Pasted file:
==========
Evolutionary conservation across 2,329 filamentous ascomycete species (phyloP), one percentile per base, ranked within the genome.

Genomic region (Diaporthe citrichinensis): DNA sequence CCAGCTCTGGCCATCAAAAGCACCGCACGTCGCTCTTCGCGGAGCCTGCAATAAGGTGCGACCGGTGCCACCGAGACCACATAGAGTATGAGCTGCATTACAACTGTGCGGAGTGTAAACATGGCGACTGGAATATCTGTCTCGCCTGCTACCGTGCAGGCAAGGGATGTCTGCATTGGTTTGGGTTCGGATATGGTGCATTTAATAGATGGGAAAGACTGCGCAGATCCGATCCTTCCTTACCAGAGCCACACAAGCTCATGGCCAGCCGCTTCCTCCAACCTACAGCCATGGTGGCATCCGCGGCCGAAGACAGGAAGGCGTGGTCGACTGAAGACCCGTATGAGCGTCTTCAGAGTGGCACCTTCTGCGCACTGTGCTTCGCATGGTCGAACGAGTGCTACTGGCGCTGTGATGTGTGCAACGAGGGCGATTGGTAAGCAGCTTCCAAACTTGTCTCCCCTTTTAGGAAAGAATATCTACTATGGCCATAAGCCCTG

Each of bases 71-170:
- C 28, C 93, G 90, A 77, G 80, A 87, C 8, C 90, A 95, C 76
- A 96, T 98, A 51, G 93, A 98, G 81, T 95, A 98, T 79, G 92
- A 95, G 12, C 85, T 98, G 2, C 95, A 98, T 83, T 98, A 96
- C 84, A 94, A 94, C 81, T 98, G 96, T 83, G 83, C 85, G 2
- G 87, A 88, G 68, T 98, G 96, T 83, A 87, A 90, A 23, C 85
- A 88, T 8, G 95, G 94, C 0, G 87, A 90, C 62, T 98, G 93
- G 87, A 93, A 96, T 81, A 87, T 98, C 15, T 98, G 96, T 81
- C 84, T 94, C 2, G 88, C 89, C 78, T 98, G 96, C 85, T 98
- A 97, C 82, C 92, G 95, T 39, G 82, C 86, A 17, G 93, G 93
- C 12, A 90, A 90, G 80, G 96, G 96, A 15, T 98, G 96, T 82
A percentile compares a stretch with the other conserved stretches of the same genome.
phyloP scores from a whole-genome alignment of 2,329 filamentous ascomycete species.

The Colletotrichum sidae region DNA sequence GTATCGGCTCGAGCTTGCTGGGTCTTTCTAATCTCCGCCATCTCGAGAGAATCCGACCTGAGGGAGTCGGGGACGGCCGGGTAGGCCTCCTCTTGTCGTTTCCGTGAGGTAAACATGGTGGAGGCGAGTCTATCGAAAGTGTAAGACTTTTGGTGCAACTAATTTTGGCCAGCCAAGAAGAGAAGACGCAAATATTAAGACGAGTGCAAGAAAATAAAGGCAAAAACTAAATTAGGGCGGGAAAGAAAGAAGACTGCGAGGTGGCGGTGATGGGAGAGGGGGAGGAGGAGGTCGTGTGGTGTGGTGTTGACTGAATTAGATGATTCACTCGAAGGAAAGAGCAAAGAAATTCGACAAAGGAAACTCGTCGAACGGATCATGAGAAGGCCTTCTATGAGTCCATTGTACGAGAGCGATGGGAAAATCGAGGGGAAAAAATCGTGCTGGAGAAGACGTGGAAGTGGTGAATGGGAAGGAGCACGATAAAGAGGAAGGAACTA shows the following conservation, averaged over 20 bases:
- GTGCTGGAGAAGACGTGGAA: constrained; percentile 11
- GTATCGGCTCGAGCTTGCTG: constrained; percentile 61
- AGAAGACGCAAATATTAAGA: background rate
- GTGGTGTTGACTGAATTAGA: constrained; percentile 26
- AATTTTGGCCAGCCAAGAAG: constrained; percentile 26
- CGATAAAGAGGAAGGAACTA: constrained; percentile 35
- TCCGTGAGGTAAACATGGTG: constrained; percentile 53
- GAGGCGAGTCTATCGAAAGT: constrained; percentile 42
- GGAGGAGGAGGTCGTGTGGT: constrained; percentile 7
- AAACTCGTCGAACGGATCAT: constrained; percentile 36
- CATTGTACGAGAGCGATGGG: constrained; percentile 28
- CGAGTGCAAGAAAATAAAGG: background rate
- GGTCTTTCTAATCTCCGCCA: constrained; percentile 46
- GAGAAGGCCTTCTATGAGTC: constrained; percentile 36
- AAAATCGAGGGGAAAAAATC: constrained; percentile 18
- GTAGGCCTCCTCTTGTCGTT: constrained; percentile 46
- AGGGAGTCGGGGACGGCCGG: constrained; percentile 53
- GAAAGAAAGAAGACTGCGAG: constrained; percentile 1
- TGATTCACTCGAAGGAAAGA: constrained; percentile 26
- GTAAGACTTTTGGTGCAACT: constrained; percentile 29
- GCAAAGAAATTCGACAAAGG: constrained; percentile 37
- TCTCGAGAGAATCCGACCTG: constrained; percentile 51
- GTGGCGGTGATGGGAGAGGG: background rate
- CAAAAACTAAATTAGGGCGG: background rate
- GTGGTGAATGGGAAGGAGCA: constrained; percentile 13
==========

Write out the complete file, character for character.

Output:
Evolutionary conservation across 2,329 filamentous ascomycete species (phyloP), one percentile per base, ranked within the genome.

Genomic region (Diaporthe citrichinensis): DNA sequence CCAGCTCTGGCCATCAAAAGCACCGCACGTCGCTCTTCGCGGAGCCTGCAATAAGGTGCGACCGGTGCCACCGAGACCACATAGAGTATGAGCTGCATTACAACTGTGCGGAGTGTAAACATGGCGACTGGAATATCTGTCTCGCCTGCTACCGTGCAGGCAAGGGATGTCTGCATTGGTTTGGGTTCGGATATGGTGCATTTAATAGATGGGAAAGACTGCGCAGATCCGATCCTTCCTTACCAGAGCCACACAAGCTCATGGCCAGCCGCTTCCTCCAACCTACAGCCATGGTGGCATCCGCGGCCGAAGACAGGAAGGCGTGGTCGACTGAAGACCCGTATGAGCGTCTTCAGAGTGGCACCTTCTGCGCACTGTGCTTCGCATGGTCGAACGAGTGCTACTGGCGCTGTGATGTGTGCAACGAGGGCGATTGGTAAGCAGCTTCCAAACTTGTCTCCCCTTTTAGGAAAGAATATCTACTATGGCCATAAGCCCTG

Each of bases 71-170:
- C 28, C 93, G 90, A 77, G 80, A 87, C 8, C 90, A 95, C 76
- A 96, T 98, A 51, G 93, A 98, G 81, T 95, A 98, T 79, G 92
- A 95, G 12, C 85, T 98, G 2, C 95, A 98, T 83, T 98, A 96
- C 84, A 94, A 94, C 81, T 98, G 96, T 83, G 83, C 85, G 2
- G 87, A 88, G 68, T 98, G 96, T 83, A 87, A 90, A 23, C 85
- A 88, T 8, G 95, G 94, C 0, G 87, A 90, C 62, T 98, G 93
- G 87, A 93, A 96, T 81, A 87, T 98, C 15, T 98, G 96, T 81
- C 84, T 94, C 2, G 88, C 89, C 78, T 98, G 96, C 85, T 98
- A 97, C 82, C 92, G 95, T 39, G 82, C 86, A 17, G 93, G 93
- C 12, A 90, A 90, G 80, G 96, G 96, A 15, T 98, G 96, T 82
A percentile compares a stretch with the other conserved stretches of the same genome.
phyloP scores from a whole-genome alignment of 2,329 filamentous ascomycete species.

The Colletotrichum sidae region DNA sequence GTATCGGCTCGAGCTTGCTGGGTCTTTCTAATCTCCGCCATCTCGAGAGAATCCGACCTGAGGGAGTCGGGGACGGCCGGGTAGGCCTCCTCTTGTCGTTTCCGTGAGGTAAACATGGTGGAGGCGAGTCTATCGAAAGTGTAAGACTTTTGGTGCAACTAATTTTGGCCAGCCAAGAAGAGAAGACGCAAATATTAAGACGAGTGCAAGAAAATAAAGGCAAAAACTAAATTAGGGCGGGAAAGAAAGAAGACTGCGAGGTGGCGGTGATGGGAGAGGGGGAGGAGGAGGTCGTGTGGTGTGGTGTTGACTGAATTAGATGATTCACTCGAAGGAAAGAGCAAAGAAATTCGACAAAGGAAACTCGTCGAACGGATCATGAGAAGGCCTTCTATGAGTCCATTGTACGAGAGCGATGGGAAAATCGAGGGGAAAAAATCGTGCTGGAGAAGACGTGGAAGTGGTGAATGGGAAGGAGCACGATAAAGAGGAAGGAACTA shows the following conservation, averaged over 20 bases:
- GTGCTGGAGAAGACGTGGAA: constrained; percentile 11
- GTATCGGCTCGAGCTTGCTG: constrained; percentile 61
- AGAAGACGCAAATATTAAGA: background rate
- GTGGTGTTGACTGAATTAGA: constrained; percentile 26
- AATTTTGGCCAGCCAAGAAG: constrained; percentile 26
- CGATAAAGAGGAAGGAACTA: constrained; percentile 35
- TCCGTGAGGTAAACATGGTG: constrained; percentile 53
- GAGGCGAGTCTATCGAAAGT: constrained; percentile 42
- GGAGGAGGAGGTCGTGTGGT: constrained; percentile 7
- AAACTCGTCGAACGGATCAT: constrained; percentile 36
- CATTGTACGAGAGCGATGGG: constrained; percentile 28
- CGAGTGCAAGAAAATAAAGG: background rate
- GGTCTTTCTAATCTCCGCCA: constrained; percentile 46
- GAGAAGGCCTTCTATGAGTC: constrained; percentile 36
- AAAATCGAGGGGAAAAAATC: constrained; percentile 18
- GTAGGCCTCCTCTTGTCGTT: constrained; percentile 46
- AGGGAGTCGGGGACGGCCGG: constrained; percentile 53
- GAAAGAAAGAAGACTGCGAG: constrained; percentile 1
- TGATTCACTCGAAGGAAAGA: constrained; percentile 26
- GTAAGACTTTTGGTGCAACT: constrained; percentile 29
- GCAAAGAAATTCGACAAAGG: constrained; percentile 37
- TCTCGAGAGAATCCGACCTG: constrained; percentile 51
- GTGGCGGTGATGGGAGAGGG: background rate
- CAAAAACTAAATTAGGGCGG: background rate
- GTGGTGAATGGGAAGGAGCA: constrained; percentile 13